Sharma argues the three key pillars of the 5IR are:

  • Technological breakthroughs: Rise of AI, material science, new fuels, among others.
  • Values, ethics, safety and social equity: Increased governance with focus on social inclusion
  • Climate change goals and accountability: tech will be expected to serve the objective of sustainability and accountability of actions

He does not reference much history. Nor does he analyze civil society’s role. Sharma is focused on the technological change as opposed to larger societal impacts. He tells us what he knows best. 

The author touts Digital Travel Credentials, which are gaining traction around the world. Mobile driver’s license continue to pick up. The National Institute for Standards and Technology (NIST) proposed digital ID for public food benefits. Could this go the dystopian route?  Sharma writes: “It increasingly appears that success and failure are a game of chance and not skill anymore.”

Sharma references the WEF’s Global Lighthouse Network, which is composed of smart-factories around the world. In India at the time the book was written, there were two Lighthouse Network sites: Hindustan Unilever Limited (HUL) near Mumbai and Schneider Electric’s smart factory in Hyderabad. Parag Khanna notes that: “Keohane and Nye (2003) provided an early sketch of a five-part typology of potential global governance architectures: (1) a state-centric model (2) an intergovernmental organization model (3) a transnational private actors model (4) a global governance networks model (5) a world state model. Hagram (2006: 98-101) incorporates this typology into his own framework containing six distinct “normative-analytic images” of world order, all of which he notes are “competing for institutional dominance and even ideological hegemony”: (1) inter-state multilateralism (2) grassroots globalism (3) multiple regionalisms (4) world statism (5) networked governance (6) and institutional heterarchy.”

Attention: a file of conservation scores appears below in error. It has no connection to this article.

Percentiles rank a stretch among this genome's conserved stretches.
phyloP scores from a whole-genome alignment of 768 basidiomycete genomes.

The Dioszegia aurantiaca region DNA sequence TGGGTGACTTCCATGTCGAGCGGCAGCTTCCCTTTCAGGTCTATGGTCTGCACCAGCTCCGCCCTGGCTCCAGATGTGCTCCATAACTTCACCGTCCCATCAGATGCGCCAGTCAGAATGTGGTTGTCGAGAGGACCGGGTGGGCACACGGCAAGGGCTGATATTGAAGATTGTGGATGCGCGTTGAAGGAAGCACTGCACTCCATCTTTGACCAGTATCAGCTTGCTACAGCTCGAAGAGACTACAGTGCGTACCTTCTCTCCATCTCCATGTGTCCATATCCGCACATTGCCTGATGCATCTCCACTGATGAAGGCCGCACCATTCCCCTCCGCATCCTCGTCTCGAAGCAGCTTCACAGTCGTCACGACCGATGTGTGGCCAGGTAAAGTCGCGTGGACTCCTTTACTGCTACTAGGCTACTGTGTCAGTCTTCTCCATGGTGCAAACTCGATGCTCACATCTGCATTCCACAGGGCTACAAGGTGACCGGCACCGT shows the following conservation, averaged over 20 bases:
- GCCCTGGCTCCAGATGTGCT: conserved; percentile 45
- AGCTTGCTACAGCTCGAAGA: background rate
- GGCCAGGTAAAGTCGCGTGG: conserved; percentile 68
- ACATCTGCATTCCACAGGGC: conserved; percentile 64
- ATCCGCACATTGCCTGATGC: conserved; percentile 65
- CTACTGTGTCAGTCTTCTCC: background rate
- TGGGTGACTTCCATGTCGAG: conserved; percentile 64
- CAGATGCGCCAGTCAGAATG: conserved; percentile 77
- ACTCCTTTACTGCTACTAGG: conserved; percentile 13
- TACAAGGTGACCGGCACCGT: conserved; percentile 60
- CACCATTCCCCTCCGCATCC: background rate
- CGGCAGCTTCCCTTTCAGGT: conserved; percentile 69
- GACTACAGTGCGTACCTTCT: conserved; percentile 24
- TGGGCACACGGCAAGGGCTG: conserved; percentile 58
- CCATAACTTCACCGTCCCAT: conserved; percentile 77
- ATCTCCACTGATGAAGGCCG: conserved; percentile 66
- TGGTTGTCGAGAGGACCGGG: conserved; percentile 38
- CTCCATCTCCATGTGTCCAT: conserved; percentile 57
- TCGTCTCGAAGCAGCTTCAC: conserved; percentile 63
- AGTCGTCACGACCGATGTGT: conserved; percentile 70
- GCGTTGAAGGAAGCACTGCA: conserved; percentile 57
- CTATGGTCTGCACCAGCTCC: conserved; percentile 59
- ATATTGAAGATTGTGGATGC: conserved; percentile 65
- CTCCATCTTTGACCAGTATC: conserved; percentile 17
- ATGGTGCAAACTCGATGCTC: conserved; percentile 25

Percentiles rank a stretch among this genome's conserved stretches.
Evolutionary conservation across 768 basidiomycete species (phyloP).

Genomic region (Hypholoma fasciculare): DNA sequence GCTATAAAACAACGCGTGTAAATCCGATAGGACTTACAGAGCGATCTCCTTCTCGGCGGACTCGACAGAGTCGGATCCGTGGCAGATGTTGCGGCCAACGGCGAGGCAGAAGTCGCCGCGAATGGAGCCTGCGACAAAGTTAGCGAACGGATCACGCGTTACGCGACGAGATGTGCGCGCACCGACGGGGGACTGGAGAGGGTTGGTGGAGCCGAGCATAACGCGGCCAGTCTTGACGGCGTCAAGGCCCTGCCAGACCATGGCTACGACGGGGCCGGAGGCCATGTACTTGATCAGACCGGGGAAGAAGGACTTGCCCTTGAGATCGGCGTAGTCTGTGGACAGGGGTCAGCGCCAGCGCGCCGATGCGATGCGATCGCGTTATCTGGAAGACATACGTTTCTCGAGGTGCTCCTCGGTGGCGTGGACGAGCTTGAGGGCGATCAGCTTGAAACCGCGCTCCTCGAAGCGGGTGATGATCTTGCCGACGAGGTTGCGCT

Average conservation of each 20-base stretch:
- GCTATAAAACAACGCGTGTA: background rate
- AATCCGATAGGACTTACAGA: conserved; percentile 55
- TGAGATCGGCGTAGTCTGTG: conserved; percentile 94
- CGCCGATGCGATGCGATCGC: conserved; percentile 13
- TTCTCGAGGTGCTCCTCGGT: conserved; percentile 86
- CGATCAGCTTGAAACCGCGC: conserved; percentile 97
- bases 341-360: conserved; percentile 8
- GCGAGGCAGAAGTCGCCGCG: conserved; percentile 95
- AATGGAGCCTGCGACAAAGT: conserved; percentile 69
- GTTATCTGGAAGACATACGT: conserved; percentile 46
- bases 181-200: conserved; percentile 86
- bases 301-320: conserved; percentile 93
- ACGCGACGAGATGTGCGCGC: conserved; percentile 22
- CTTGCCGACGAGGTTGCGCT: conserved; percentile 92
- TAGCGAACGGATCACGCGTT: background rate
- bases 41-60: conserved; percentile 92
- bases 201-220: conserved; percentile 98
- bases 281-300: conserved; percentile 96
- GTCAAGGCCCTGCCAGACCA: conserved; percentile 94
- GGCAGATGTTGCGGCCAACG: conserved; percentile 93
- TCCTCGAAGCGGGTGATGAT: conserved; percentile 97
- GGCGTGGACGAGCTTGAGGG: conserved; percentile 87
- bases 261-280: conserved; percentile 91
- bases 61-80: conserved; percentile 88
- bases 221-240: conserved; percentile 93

Global Lighthouse Network. Courtesy World Economic Forum

Sharma does not look at potential externalities. Swedish philosopher Nick Bostrom, who recently moved on from his post as head of the now defunct Oxford Future of Humanity Institute, published Deep Utopia which I reviewed, and is enjoying his freedom, notes one risk: is that the universal proletariat would not even be conscious.” Schwab & a multi stakeholder collaboration of scholars write in Shaping the Future of the Fourth Industrial Revolution: ”There is currently growing concern that the fight against this pandemic and future ones will lead to the creation of permanent surveillance societies.” Perhaps a treatise on risk in the fifth industrial revolution is worth a study of its own. 

Something crazy is going on here. How do we contain it and reap the cornucopian benefits therein? How do we govern an organism more capable than ourselves? Parag Khanna writes: “Global governance is commonly defined as the process of cooperation among transnational actors aimed at providing responses to global problems.” Sharma writes in the Daily Guardian: “Can we govern the ungovernable? Should we even try to contain the advance of algorithms?”

Sharma’s ‘The Next New’ challenges readers to reconsider the trajectory of technological progress and its effects on society, making it a thought-provoking read for anyone interested in the future of industry and beyond.

About the Author
Dan is a historian and human rights advocate
Related Topics
Related Posts